Wednesday, May 15, 2013

What a Flexible Workplace Has to Do With Trust and Creativity

Marissa Mayer wants everyone at the office. Other companies don't even have offices. Where do you fit?

Chegg, a Silicon Valley online textbook rental service, introduced unlimited paid vacation; so far, no one has abused the privilege. When I was running software companies, women on maternity leave were told to come back when they wanted to, on a schedule of their own devising; they never let me down. Strategies like these inspire terrific loyalty--but I wonder how many companies use them?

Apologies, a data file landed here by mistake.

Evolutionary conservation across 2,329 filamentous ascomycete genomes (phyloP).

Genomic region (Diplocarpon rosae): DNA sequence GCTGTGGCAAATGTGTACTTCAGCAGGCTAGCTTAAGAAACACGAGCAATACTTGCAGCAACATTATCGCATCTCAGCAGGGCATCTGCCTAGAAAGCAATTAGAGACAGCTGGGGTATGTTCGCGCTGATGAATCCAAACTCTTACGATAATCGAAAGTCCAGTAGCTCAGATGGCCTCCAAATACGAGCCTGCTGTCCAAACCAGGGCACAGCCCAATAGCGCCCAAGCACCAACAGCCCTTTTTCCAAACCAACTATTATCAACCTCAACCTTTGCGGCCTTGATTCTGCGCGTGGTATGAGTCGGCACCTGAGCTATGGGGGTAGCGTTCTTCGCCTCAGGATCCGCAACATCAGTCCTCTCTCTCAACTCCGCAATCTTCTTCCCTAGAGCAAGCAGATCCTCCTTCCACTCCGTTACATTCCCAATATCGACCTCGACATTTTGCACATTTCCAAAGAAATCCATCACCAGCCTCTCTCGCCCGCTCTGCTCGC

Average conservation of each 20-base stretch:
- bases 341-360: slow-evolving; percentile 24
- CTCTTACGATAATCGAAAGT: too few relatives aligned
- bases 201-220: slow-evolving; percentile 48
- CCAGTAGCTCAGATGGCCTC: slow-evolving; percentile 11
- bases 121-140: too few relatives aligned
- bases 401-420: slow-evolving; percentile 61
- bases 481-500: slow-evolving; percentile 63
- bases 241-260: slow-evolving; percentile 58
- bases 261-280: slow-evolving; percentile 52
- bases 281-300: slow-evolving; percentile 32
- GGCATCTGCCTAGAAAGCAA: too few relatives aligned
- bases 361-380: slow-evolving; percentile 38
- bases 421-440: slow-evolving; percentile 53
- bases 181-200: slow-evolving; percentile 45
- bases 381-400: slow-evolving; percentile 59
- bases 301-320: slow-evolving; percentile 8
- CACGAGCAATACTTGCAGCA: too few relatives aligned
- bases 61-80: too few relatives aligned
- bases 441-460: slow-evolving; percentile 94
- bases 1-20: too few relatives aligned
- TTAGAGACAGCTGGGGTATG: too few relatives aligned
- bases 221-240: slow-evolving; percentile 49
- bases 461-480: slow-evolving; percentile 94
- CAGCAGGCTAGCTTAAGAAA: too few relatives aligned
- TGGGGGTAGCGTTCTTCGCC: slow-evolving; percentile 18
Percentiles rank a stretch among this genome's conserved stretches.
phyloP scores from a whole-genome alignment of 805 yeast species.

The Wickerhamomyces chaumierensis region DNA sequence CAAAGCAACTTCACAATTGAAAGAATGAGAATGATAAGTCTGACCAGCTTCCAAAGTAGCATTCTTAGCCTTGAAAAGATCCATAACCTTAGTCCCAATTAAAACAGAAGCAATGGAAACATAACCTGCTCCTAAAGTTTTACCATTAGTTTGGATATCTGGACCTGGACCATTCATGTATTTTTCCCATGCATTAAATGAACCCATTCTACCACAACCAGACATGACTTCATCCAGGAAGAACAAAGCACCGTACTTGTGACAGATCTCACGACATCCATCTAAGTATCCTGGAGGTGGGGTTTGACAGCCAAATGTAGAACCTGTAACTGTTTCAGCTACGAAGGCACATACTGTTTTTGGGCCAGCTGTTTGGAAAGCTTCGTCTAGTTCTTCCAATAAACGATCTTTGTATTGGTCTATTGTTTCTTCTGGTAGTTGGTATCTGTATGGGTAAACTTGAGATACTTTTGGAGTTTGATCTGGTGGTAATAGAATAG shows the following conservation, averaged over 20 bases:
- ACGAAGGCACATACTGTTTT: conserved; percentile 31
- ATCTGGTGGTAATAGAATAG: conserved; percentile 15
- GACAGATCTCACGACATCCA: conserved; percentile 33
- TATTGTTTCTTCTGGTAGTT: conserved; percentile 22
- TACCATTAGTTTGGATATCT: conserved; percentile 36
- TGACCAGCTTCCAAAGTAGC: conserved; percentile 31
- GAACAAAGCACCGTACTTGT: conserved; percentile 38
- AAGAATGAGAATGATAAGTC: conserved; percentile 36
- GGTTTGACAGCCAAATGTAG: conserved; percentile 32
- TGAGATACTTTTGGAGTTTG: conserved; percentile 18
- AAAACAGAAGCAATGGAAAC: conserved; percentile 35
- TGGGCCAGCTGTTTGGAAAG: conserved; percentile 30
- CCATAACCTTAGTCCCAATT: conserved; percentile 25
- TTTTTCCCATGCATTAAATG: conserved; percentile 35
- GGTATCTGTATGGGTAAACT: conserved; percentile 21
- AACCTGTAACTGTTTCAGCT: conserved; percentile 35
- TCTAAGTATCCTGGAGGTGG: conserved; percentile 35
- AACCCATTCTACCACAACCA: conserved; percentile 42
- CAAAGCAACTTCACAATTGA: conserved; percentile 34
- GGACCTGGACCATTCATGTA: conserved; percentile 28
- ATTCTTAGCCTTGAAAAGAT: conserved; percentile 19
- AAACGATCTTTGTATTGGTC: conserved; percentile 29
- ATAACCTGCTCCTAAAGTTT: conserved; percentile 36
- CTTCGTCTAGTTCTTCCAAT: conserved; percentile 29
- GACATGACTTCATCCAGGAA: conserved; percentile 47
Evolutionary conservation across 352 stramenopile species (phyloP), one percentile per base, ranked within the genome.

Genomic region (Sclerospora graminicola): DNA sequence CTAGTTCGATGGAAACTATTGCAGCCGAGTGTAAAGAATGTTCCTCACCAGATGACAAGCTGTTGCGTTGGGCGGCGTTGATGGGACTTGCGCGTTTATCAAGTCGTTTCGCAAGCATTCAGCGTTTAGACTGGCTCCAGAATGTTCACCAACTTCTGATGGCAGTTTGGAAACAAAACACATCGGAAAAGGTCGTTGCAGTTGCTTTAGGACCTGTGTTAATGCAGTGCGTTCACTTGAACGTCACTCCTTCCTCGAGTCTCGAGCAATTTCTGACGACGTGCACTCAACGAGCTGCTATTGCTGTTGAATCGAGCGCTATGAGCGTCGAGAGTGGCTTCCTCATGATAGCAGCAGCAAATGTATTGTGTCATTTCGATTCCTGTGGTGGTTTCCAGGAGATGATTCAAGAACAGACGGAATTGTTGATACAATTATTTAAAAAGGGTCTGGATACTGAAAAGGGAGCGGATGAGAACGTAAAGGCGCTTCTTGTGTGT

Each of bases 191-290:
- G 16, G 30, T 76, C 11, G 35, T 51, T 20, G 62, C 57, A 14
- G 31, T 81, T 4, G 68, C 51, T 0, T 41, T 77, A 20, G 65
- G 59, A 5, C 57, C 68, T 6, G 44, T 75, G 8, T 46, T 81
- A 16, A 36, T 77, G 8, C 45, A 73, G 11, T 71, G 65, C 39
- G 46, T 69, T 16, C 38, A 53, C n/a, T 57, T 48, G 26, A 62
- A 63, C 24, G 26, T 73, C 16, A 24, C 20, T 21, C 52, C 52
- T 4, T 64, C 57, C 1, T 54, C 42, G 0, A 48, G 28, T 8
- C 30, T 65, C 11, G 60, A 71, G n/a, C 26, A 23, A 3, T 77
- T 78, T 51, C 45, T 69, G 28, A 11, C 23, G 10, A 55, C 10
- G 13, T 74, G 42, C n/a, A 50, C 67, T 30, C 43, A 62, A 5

By 2025, Generation Y and its successors will comprise more than half the global population and 75 percent of the workforce, according to consulting firm A.T. Kearney. And 80 percent of them want to be able to work flexibly. How many, I wonder, will get what they want?

Although many companies these days are comfortable demanding constant attention from their employees, few are at ease with the idea that this needs to be reciprocal. And many still persist in thinking this is a women's issue when it isn't. It's a talent and retention issue. Here's why:

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